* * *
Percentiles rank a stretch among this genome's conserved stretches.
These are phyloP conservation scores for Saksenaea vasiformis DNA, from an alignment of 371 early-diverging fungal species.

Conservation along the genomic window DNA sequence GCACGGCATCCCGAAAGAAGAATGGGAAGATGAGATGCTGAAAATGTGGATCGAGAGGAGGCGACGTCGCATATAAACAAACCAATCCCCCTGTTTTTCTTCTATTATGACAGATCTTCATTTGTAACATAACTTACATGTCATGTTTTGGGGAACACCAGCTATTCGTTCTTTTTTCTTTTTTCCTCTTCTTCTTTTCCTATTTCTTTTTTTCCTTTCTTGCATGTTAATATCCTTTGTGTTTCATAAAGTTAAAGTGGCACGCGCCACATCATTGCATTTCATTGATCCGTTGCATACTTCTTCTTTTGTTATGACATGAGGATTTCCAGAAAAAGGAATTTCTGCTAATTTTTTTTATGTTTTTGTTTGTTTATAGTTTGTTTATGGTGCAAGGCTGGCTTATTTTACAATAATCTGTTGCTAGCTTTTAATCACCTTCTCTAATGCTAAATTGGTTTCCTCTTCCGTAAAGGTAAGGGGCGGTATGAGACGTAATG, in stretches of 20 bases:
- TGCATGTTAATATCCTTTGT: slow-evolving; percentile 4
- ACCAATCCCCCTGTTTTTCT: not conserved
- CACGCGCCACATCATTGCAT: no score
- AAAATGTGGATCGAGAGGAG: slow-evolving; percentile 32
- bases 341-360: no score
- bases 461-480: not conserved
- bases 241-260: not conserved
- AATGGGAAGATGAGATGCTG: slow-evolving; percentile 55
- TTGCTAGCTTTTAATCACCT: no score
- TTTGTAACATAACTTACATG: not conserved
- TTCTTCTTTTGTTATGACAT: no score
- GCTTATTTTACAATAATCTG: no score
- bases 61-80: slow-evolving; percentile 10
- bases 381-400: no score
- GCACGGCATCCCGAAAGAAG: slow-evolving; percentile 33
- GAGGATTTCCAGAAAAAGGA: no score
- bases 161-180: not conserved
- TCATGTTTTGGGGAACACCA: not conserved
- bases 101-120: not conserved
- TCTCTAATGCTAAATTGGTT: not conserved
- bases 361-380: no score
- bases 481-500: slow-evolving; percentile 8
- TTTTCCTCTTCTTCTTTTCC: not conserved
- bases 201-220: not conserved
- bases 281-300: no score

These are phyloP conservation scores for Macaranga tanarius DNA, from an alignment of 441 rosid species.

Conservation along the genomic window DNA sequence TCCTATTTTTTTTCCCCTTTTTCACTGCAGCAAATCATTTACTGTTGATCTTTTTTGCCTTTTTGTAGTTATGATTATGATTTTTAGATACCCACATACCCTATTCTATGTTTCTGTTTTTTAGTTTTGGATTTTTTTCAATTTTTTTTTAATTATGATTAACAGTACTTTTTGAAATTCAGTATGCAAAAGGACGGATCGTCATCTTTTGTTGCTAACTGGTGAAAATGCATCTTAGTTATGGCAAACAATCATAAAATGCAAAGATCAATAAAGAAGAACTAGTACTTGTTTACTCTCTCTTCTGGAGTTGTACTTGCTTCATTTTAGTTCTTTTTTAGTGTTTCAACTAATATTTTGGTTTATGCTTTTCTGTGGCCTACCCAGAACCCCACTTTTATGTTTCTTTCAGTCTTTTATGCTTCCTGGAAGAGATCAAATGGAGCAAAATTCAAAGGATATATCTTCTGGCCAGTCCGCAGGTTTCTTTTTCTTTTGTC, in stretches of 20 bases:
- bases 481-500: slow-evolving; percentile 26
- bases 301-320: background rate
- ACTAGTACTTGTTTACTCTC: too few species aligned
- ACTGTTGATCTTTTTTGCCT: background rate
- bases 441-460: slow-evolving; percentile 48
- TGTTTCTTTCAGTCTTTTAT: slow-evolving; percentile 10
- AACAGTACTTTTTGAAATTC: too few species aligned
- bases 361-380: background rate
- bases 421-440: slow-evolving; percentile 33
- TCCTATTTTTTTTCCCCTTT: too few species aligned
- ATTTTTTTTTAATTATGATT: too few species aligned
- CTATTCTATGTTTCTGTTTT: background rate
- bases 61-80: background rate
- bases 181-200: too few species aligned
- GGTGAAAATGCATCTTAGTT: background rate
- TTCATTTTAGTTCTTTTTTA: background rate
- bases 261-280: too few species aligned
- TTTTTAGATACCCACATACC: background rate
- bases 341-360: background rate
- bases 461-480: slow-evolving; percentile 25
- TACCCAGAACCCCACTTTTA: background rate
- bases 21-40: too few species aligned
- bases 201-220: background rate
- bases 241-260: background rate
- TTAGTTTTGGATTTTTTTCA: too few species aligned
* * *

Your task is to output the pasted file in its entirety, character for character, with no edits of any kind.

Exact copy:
Percentiles rank a stretch among this genome's conserved stretches.
These are phyloP conservation scores for Saksenaea vasiformis DNA, from an alignment of 371 early-diverging fungal species.

Conservation along the genomic window DNA sequence GCACGGCATCCCGAAAGAAGAATGGGAAGATGAGATGCTGAAAATGTGGATCGAGAGGAGGCGACGTCGCATATAAACAAACCAATCCCCCTGTTTTTCTTCTATTATGACAGATCTTCATTTGTAACATAACTTACATGTCATGTTTTGGGGAACACCAGCTATTCGTTCTTTTTTCTTTTTTCCTCTTCTTCTTTTCCTATTTCTTTTTTTCCTTTCTTGCATGTTAATATCCTTTGTGTTTCATAAAGTTAAAGTGGCACGCGCCACATCATTGCATTTCATTGATCCGTTGCATACTTCTTCTTTTGTTATGACATGAGGATTTCCAGAAAAAGGAATTTCTGCTAATTTTTTTTATGTTTTTGTTTGTTTATAGTTTGTTTATGGTGCAAGGCTGGCTTATTTTACAATAATCTGTTGCTAGCTTTTAATCACCTTCTCTAATGCTAAATTGGTTTCCTCTTCCGTAAAGGTAAGGGGCGGTATGAGACGTAATG, in stretches of 20 bases:
- TGCATGTTAATATCCTTTGT: slow-evolving; percentile 4
- ACCAATCCCCCTGTTTTTCT: not conserved
- CACGCGCCACATCATTGCAT: no score
- AAAATGTGGATCGAGAGGAG: slow-evolving; percentile 32
- bases 341-360: no score
- bases 461-480: not conserved
- bases 241-260: not conserved
- AATGGGAAGATGAGATGCTG: slow-evolving; percentile 55
- TTGCTAGCTTTTAATCACCT: no score
- TTTGTAACATAACTTACATG: not conserved
- TTCTTCTTTTGTTATGACAT: no score
- GCTTATTTTACAATAATCTG: no score
- bases 61-80: slow-evolving; percentile 10
- bases 381-400: no score
- GCACGGCATCCCGAAAGAAG: slow-evolving; percentile 33
- GAGGATTTCCAGAAAAAGGA: no score
- bases 161-180: not conserved
- TCATGTTTTGGGGAACACCA: not conserved
- bases 101-120: not conserved
- TCTCTAATGCTAAATTGGTT: not conserved
- bases 361-380: no score
- bases 481-500: slow-evolving; percentile 8
- TTTTCCTCTTCTTCTTTTCC: not conserved
- bases 201-220: not conserved
- bases 281-300: no score

These are phyloP conservation scores for Macaranga tanarius DNA, from an alignment of 441 rosid species.

Conservation along the genomic window DNA sequence TCCTATTTTTTTTCCCCTTTTTCACTGCAGCAAATCATTTACTGTTGATCTTTTTTGCCTTTTTGTAGTTATGATTATGATTTTTAGATACCCACATACCCTATTCTATGTTTCTGTTTTTTAGTTTTGGATTTTTTTCAATTTTTTTTTAATTATGATTAACAGTACTTTTTGAAATTCAGTATGCAAAAGGACGGATCGTCATCTTTTGTTGCTAACTGGTGAAAATGCATCTTAGTTATGGCAAACAATCATAAAATGCAAAGATCAATAAAGAAGAACTAGTACTTGTTTACTCTCTCTTCTGGAGTTGTACTTGCTTCATTTTAGTTCTTTTTTAGTGTTTCAACTAATATTTTGGTTTATGCTTTTCTGTGGCCTACCCAGAACCCCACTTTTATGTTTCTTTCAGTCTTTTATGCTTCCTGGAAGAGATCAAATGGAGCAAAATTCAAAGGATATATCTTCTGGCCAGTCCGCAGGTTTCTTTTTCTTTTGTC, in stretches of 20 bases:
- bases 481-500: slow-evolving; percentile 26
- bases 301-320: background rate
- ACTAGTACTTGTTTACTCTC: too few species aligned
- ACTGTTGATCTTTTTTGCCT: background rate
- bases 441-460: slow-evolving; percentile 48
- TGTTTCTTTCAGTCTTTTAT: slow-evolving; percentile 10
- AACAGTACTTTTTGAAATTC: too few species aligned
- bases 361-380: background rate
- bases 421-440: slow-evolving; percentile 33
- TCCTATTTTTTTTCCCCTTT: too few species aligned
- ATTTTTTTTTAATTATGATT: too few species aligned
- CTATTCTATGTTTCTGTTTT: background rate
- bases 61-80: background rate
- bases 181-200: too few species aligned
- GGTGAAAATGCATCTTAGTT: background rate
- TTCATTTTAGTTCTTTTTTA: background rate
- bases 261-280: too few species aligned
- TTTTTAGATACCCACATACC: background rate
- bases 341-360: background rate
- bases 461-480: slow-evolving; percentile 25
- TACCCAGAACCCCACTTTTA: background rate
- bases 21-40: too few species aligned
- bases 201-220: background rate
- bases 241-260: background rate
- TTAGTTTTGGATTTTTTTCA: too few species aligned